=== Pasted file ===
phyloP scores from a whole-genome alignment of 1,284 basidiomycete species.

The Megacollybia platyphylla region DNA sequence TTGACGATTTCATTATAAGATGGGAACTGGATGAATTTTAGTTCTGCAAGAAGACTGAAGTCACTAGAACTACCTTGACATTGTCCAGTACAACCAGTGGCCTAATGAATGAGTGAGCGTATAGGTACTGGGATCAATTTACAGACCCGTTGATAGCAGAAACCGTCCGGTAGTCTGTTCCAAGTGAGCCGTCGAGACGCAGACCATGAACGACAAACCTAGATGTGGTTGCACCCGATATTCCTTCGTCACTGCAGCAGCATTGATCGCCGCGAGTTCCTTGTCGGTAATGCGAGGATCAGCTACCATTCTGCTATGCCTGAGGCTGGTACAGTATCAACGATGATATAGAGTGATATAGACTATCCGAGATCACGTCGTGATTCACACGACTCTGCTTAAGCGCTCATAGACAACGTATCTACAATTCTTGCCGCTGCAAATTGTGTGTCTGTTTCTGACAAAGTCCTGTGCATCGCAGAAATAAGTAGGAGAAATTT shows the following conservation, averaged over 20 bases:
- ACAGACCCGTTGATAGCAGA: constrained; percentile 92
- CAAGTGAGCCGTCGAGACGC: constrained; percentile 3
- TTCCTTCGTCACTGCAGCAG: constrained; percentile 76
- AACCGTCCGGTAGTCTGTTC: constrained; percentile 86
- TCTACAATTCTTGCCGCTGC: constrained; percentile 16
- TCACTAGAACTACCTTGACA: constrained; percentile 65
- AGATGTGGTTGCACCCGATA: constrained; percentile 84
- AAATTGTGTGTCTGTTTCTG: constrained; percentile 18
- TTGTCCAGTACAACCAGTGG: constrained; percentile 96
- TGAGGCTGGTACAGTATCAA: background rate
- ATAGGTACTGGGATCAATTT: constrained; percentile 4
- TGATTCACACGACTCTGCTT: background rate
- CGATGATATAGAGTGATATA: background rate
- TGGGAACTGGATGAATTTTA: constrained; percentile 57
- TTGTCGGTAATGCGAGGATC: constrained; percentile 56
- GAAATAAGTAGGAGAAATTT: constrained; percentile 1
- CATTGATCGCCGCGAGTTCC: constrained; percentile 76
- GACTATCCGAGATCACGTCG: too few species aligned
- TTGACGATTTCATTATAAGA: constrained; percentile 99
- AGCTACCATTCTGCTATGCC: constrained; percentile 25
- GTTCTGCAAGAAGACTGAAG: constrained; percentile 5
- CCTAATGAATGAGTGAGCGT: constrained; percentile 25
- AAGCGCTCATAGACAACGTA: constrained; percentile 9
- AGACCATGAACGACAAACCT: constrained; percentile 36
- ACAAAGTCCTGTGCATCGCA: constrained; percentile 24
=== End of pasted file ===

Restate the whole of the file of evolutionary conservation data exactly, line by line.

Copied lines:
phyloP scores from a whole-genome alignment of 1,284 basidiomycete species.

The Megacollybia platyphylla region DNA sequence TTGACGATTTCATTATAAGATGGGAACTGGATGAATTTTAGTTCTGCAAGAAGACTGAAGTCACTAGAACTACCTTGACATTGTCCAGTACAACCAGTGGCCTAATGAATGAGTGAGCGTATAGGTACTGGGATCAATTTACAGACCCGTTGATAGCAGAAACCGTCCGGTAGTCTGTTCCAAGTGAGCCGTCGAGACGCAGACCATGAACGACAAACCTAGATGTGGTTGCACCCGATATTCCTTCGTCACTGCAGCAGCATTGATCGCCGCGAGTTCCTTGTCGGTAATGCGAGGATCAGCTACCATTCTGCTATGCCTGAGGCTGGTACAGTATCAACGATGATATAGAGTGATATAGACTATCCGAGATCACGTCGTGATTCACACGACTCTGCTTAAGCGCTCATAGACAACGTATCTACAATTCTTGCCGCTGCAAATTGTGTGTCTGTTTCTGACAAAGTCCTGTGCATCGCAGAAATAAGTAGGAGAAATTT shows the following conservation, averaged over 20 bases:
- ACAGACCCGTTGATAGCAGA: constrained; percentile 92
- CAAGTGAGCCGTCGAGACGC: constrained; percentile 3
- TTCCTTCGTCACTGCAGCAG: constrained; percentile 76
- AACCGTCCGGTAGTCTGTTC: constrained; percentile 86
- TCTACAATTCTTGCCGCTGC: constrained; percentile 16
- TCACTAGAACTACCTTGACA: constrained; percentile 65
- AGATGTGGTTGCACCCGATA: constrained; percentile 84
- AAATTGTGTGTCTGTTTCTG: constrained; percentile 18
- TTGTCCAGTACAACCAGTGG: constrained; percentile 96
- TGAGGCTGGTACAGTATCAA: background rate
- ATAGGTACTGGGATCAATTT: constrained; percentile 4
- TGATTCACACGACTCTGCTT: background rate
- CGATGATATAGAGTGATATA: background rate
- TGGGAACTGGATGAATTTTA: constrained; percentile 57
- TTGTCGGTAATGCGAGGATC: constrained; percentile 56
- GAAATAAGTAGGAGAAATTT: constrained; percentile 1
- CATTGATCGCCGCGAGTTCC: constrained; percentile 76
- GACTATCCGAGATCACGTCG: too few species aligned
- TTGACGATTTCATTATAAGA: constrained; percentile 99
- AGCTACCATTCTGCTATGCC: constrained; percentile 25
- GTTCTGCAAGAAGACTGAAG: constrained; percentile 5
- CCTAATGAATGAGTGAGCGT: constrained; percentile 25
- AAGCGCTCATAGACAACGTA: constrained; percentile 9
- AGACCATGAACGACAAACCT: constrained; percentile 36
- ACAAAGTCCTGTGCATCGCA: constrained; percentile 24